Updated 5:30 a.m. June 11.
WASHINGTON — A spending bill approved by a Senate appropriations subcommittee June 10 would provide $18.3 billion for NASA in fiscal year 2016, a cut of more than $200 million from both the administration’s original request and a companion House bill, drawing criticism from NASA and another senator.
The NASA funding is part of a $51.1 billion appropriations bill that the Commerce, Justice, and Science (CJS) subcommittee of the Senate Appropriations Committee marked up during a brief session. The subcommittee favorably reported the bill on a voice vote.
The bill’s $18.3 billion for NASA is $229 million less than the administration’s original request of $18.529 million for the agency. The CJS appropriations bill that the House passed June 3 also provided $18.529 billion for NASA, but shifted funding from some programs, including commercial crew and space technology, to the Space Launch System and planetary science.
The Senate bill also has similar changes. A summary of the bill released by the committee June 10 stated that funding for SLS is increased by $544 million from the request to $1.9 billion. The bill also adds $104 million for the Orion crew vehicle, funding it at $1.2 billion.
Commercial crew, however, would receive $900 million in the bill, $344 million less than requested. Space technology is funded at $600 million, $125 million less than requested. The bill increases NASA’s overall $5.3-billion science request by just $6 million, but the summary did not disclose how that funding was allocated among the various Earth and space science programs.
The bill supports “a balanced space program within NASA,” subcommittee chairman Sen. Richard Shelby (R-Ala.) said at the markup. “Funding the Space Launch System in a responsible manner in 2016 is especially needed at this critical stage of development.”
“It does move us forward in a balanced space program,” said Sen. Barbara Mikulski (D-Md.), ranking member of both the CJS subcommittee and the full appropriations committee, in remarks at the markup. She specifically mentioned funding for science programs, including the James Webb Space Telescope and the proposed Wide Field Infrared Space Telescope.
However, Mikulski was critical of the bill’s overall funding levels. “I have to say that we do not have enough money to meet compelling national needs,” she said.
NASA Administrator Charles Bolden said in a statement late June 10 that he was “deeply disappointed” in the cut in the commercial crew program in particular.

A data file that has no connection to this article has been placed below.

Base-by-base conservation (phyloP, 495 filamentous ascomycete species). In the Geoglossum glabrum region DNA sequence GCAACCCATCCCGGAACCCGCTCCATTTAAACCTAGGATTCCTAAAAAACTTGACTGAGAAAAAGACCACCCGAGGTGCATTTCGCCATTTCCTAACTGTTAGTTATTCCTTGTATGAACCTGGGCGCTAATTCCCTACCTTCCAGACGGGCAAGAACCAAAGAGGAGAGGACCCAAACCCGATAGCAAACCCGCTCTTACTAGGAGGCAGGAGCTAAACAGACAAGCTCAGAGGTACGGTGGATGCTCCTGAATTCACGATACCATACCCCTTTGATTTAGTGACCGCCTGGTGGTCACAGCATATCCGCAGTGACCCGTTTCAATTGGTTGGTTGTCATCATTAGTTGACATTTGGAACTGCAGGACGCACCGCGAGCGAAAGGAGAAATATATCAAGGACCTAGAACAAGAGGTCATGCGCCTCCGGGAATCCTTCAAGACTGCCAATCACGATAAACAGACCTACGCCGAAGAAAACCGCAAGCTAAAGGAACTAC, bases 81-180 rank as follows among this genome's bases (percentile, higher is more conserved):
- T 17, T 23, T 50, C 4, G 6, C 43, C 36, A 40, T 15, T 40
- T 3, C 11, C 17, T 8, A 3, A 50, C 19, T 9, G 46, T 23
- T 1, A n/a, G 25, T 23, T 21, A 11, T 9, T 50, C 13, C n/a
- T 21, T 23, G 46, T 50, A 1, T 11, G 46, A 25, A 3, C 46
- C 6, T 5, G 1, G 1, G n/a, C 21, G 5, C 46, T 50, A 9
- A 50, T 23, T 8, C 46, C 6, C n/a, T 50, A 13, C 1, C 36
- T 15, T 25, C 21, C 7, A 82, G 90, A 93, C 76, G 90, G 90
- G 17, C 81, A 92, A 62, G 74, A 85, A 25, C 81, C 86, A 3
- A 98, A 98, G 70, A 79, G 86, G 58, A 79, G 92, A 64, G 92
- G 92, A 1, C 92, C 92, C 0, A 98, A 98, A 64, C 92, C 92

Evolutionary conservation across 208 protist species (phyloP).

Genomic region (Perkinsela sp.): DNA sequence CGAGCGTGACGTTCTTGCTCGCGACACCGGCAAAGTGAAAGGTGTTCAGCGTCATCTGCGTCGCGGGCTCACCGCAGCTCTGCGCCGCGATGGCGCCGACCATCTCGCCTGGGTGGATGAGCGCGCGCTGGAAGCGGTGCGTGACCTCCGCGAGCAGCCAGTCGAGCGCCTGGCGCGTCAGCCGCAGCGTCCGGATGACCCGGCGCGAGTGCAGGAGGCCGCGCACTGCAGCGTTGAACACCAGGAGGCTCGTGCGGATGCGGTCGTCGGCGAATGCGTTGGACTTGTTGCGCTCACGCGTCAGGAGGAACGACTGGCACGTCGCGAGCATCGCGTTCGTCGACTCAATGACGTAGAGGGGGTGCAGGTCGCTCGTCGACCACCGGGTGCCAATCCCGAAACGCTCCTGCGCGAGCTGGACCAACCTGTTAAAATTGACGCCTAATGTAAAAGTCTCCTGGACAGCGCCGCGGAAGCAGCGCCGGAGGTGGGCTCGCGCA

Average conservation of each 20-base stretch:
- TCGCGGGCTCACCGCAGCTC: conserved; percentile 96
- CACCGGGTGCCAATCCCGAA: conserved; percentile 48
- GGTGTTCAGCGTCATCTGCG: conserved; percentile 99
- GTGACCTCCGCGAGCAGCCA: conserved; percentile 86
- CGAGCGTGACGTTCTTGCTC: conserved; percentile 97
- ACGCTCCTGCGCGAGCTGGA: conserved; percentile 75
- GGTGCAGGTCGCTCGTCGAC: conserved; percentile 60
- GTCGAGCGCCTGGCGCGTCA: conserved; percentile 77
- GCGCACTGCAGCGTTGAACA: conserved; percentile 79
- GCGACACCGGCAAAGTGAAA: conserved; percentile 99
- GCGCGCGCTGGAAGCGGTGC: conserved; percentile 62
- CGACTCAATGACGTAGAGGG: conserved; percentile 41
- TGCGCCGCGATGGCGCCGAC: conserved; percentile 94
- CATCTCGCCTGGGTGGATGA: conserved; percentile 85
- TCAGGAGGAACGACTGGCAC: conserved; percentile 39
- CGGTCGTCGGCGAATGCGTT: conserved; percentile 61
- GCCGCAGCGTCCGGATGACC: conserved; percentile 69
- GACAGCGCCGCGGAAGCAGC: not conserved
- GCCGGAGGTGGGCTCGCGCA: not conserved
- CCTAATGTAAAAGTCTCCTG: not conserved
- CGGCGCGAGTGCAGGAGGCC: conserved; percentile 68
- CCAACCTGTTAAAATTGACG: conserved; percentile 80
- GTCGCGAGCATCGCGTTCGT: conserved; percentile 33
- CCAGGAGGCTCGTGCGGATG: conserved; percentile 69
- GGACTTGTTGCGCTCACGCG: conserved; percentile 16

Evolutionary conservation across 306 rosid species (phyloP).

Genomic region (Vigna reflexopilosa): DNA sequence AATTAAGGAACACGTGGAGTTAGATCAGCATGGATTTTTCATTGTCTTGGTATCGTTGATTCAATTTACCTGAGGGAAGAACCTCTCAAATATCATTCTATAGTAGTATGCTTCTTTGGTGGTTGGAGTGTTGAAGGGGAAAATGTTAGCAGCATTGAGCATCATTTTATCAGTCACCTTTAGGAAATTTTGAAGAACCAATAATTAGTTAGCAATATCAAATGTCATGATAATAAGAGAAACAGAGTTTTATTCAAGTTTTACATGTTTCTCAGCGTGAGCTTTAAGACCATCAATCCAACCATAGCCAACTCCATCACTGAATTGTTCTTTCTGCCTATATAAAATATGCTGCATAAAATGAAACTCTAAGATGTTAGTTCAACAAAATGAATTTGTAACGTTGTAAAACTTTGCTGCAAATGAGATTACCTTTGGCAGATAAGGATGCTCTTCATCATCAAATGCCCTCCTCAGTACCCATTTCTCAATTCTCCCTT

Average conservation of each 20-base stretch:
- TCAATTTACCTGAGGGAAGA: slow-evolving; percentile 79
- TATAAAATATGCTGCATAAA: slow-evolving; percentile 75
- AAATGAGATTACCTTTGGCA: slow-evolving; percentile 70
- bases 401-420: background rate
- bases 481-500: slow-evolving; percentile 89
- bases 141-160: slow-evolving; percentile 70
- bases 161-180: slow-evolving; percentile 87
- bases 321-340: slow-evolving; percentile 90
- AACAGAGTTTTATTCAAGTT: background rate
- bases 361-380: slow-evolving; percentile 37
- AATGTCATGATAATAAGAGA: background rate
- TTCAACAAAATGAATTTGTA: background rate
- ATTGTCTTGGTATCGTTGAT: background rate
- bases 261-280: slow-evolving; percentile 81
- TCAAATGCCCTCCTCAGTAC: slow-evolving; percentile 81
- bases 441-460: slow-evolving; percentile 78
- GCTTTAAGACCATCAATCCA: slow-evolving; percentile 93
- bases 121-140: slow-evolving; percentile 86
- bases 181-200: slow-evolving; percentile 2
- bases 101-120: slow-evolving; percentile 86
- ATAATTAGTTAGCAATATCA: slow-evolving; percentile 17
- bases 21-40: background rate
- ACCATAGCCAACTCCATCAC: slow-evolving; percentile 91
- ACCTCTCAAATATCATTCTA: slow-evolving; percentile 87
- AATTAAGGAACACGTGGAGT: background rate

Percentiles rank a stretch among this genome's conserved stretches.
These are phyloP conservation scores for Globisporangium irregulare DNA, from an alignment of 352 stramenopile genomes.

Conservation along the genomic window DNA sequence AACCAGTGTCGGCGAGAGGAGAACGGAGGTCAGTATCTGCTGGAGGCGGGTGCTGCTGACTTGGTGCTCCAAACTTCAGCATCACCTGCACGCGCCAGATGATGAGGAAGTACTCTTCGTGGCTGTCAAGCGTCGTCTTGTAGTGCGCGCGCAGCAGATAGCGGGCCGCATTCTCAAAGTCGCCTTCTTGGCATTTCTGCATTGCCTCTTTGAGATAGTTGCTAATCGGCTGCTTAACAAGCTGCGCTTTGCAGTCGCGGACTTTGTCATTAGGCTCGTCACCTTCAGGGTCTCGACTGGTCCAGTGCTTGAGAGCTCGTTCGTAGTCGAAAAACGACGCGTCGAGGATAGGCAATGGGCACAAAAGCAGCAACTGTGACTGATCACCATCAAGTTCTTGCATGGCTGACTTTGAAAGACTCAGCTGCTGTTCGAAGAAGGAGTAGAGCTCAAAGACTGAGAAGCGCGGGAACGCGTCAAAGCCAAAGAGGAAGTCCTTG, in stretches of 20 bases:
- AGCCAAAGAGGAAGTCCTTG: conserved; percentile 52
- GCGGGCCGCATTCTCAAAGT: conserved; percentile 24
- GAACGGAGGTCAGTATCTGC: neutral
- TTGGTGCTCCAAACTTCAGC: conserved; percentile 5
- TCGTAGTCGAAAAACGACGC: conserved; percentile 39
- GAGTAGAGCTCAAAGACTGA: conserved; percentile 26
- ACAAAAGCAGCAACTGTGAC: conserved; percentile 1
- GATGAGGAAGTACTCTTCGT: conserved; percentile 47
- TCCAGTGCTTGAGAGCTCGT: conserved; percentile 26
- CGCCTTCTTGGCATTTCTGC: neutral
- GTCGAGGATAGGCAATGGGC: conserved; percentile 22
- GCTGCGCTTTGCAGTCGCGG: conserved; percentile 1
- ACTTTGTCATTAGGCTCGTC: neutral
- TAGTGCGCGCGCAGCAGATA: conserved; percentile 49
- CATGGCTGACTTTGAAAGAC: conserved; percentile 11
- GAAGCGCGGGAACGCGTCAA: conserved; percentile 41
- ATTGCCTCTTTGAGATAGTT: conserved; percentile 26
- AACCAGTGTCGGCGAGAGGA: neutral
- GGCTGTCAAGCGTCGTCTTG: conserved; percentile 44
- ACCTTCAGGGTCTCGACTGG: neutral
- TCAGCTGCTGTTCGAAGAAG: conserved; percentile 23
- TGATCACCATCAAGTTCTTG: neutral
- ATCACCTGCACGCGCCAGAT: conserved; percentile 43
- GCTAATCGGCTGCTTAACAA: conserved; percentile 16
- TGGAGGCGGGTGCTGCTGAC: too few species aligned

“By gutting this program and turning our backs on U.S. industry, NASA will be forced to continue to rely on Russia to get its astronauts to space – and continue to invest hundreds of millions of dollars into the Russian economy rather than our own,” he stated, referring to the potential delay in the program the reduced funding could create.
Sen. Bill Nelson (D-Fla.) also criticized the commercial crew funding cut in a June 10 speech on the Senate floor. “If that cut in the subcommittee is sustained,” he said, “it’s going to delay us from being able to launch Americans on American rockets.”
Mikulski is expected to attempt to address NASA’s funding when the full committee marks up the bill June 11. According to a Senate aide, Mikulski will introduce an amendment to increase NASA’s budget by $500 million. Of that additional funding, $300 million would go to the commercial crew program, while $54 million would go to space technology. Orion would receive $50 million in additional funds, while science programs get the remaining $96 million.
Nelson mentioned Mikulski’s planned amendment in his floor speech. “I hope senators will understand all the nuances and support Sen. Mikulski,” he said.
That amendment, however, is unlikely to pass. As in the House, Senate appropriators have refused to support proposals that would cause appropriations bills to exceed caps set by the Budget Control Act of 2011.
Regardless of the outcome of the proposed amendment, the bill may not have a future in the full Senate. Democratic leadership there, including Minority Leader Sen. Harry Reid (D-Nev.), have hinted they would block consideration of appropriations bills as a tactic in negotiations over spending priorities.
Mikulski hinted about those plans during a May 21 committee markup of two other appropriations bills. “We want to move the process forward to get as many bills to the floor,” she said. “But when we get to the floor, I think there will be a new strategy.”
Dan Leone contributed to this story.